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Minding Dogs: What They Think About, Feel, and Need From Us

Michele Merritt's book is a probing discussion of canine cognition and emotions.

Key points

  • Dogs ought to be central in our thinking about animals, not in spite of being domesticated but because of it.
  • Merritt stresses that dogs' “lifeworlds” are vastly different than ours in important ways.
  • She also focuses on the importance of looking at play behavior for gaining insights into the minds of dogs.

This post includes a conversation with Dr. Michele Merritt, Associate Professor of Philosophy, Department of English, Philosophy, and World Languages at Arkansas State University.

Dogs are popular household companions and also globally exist as free-ranging and feral individuals. It's an understatement to say that countless people, researchers and non-researchers alike—everyday dog guardians and citizen scientists—want to know what their and other dogs are thinking about and feeling. I'm glad that Dr. Michele Merritt was able to answer a few questions about her very interesting book Minding Dogs: Humans, Canine Companions, and a New Philosophy of Cognitive Science. Her title reminded me of my book Minding Animals where the word "minding" is used to acknowledge animals' active minds and that we also need to mind/care for them and offer them the best lives possible.

Marc Bekoff: Why did you write Minding Dogs?

Michele Merritt: As with many projects, my reasons for undertaking this were a mixture of academic and personal interests. Around the time Chaser the Border Collie was making a name for herself, I was training my dog to do similar things and I realized Chaser’s guardian, John Pilley, was correct: Chaser was not special. Any dog could be taught to map words to objects, so long as you spend plenty of time with them—not just training them, but playing with them. That was Chaser’s “treat” for mastering skills. The whole thing was a game for her. The learning was the play and the play facilitated the learning. Once I began digging into the research on dog cognition and human-dog interaction, I realized philosophers just had not paid attention to any of it. There was of course philosophical work on animal minds, but not so much on dogs. And there was certainly nothing by way of tying embodied and enacted cognition to dogs. So, I saw a gap in my discipline that needed to be filled.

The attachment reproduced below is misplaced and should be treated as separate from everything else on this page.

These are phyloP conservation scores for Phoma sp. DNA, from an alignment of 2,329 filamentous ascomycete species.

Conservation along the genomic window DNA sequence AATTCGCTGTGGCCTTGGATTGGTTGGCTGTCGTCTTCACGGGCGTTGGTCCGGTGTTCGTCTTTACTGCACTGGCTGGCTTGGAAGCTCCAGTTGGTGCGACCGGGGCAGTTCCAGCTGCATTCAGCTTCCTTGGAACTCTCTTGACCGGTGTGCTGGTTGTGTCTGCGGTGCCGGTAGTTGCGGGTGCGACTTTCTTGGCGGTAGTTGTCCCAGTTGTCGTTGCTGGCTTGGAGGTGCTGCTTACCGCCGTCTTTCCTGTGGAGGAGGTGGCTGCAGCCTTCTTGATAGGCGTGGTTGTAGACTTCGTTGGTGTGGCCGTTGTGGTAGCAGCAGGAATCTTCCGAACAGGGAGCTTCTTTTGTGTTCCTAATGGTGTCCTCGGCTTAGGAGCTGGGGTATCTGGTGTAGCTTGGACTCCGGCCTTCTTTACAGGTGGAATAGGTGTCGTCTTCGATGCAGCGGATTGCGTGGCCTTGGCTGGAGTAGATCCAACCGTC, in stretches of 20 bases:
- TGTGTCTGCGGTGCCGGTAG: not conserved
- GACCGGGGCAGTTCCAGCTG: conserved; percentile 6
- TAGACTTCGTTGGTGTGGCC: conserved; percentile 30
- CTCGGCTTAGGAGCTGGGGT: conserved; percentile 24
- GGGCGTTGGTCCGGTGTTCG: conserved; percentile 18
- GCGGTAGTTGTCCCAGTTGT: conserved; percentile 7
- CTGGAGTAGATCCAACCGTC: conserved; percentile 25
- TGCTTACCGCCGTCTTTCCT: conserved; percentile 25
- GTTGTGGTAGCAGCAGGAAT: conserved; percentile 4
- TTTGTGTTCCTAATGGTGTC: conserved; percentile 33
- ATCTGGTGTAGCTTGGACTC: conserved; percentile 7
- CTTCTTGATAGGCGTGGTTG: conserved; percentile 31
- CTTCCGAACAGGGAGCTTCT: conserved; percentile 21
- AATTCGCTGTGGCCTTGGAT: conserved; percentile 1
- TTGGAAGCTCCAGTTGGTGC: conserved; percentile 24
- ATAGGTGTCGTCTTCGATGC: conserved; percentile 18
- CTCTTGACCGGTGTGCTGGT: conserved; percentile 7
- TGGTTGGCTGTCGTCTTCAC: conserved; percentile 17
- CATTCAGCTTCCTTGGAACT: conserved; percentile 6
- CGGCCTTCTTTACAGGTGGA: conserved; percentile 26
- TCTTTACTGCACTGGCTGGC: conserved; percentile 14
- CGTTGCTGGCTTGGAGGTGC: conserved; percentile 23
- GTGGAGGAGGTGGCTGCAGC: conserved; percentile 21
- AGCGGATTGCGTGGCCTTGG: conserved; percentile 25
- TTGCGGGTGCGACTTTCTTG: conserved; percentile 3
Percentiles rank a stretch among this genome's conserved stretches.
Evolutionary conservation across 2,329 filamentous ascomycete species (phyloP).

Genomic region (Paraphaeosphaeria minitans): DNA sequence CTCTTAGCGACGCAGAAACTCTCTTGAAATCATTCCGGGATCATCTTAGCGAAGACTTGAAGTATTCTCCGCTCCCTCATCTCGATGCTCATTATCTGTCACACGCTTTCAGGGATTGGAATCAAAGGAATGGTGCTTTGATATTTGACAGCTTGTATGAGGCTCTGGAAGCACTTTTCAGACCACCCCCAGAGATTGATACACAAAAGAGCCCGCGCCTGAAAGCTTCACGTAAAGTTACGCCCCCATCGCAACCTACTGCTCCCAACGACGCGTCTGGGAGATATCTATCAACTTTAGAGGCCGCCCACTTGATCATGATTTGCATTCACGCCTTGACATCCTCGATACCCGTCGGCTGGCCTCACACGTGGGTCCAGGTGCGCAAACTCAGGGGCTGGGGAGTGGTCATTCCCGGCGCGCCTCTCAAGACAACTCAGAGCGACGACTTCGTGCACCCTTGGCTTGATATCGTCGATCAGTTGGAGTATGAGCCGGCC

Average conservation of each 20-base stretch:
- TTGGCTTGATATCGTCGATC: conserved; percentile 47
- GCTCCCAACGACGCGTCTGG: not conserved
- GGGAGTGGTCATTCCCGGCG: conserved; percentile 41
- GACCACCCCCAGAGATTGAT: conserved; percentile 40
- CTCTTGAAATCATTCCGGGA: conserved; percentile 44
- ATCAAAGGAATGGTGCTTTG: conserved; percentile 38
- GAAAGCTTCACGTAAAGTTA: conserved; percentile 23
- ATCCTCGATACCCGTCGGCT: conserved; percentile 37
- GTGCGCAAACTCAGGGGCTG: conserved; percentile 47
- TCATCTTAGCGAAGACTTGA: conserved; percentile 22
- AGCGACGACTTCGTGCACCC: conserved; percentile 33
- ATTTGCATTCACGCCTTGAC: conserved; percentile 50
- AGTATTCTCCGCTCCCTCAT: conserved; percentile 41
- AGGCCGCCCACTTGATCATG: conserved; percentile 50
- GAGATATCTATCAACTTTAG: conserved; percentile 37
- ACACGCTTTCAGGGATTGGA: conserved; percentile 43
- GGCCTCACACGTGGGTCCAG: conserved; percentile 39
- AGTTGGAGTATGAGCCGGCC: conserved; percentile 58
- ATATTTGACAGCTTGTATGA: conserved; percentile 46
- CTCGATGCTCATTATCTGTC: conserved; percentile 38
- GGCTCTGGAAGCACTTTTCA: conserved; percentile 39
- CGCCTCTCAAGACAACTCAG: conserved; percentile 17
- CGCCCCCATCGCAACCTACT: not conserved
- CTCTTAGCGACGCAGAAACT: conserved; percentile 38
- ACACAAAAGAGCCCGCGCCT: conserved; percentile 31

University of Georgia Press/with permission.
Source: University of Georgia Press/with permission.

MB: How does this book relate to your background and general areas of interest?

MM: In many ways, this book is an extension of my dissertation, where I defended the “extended mind” hypothesis, which basically argues that our tools and even the institutions we interact with are parts of our cognition. I began to wonder to what extent dogs could be coupled to us in the same ways our smart phones are, and the more I studied cases of human-dog interaction, the more I began to believe they could.

MB: Who do you hope to reach in your interesting and important book?

MM: Initially, the book was written for philosophers, to defend the “4E” approach (i.e. the Embodied, Embedded, Enacted, Extended approach) by examining dogs. But as I wrote, I realized it had broader reach. Wondering how living with dogs has actually transformed us is something many folks think about. So, I am happy to have added to that discourse. Finally, the chapters in my book about play and how crucial it is for learning in dogs is a reminder about how much we humans need to play also. With so many schools in the U.S. choosing to do away with music, art, physical education and other forms of play, I hope my book adds to the chorus of pushback against these measures.

chepté cormani/Pexels.
Source: chepté cormani/Pexels.

MB: What are some of the major topics you consider?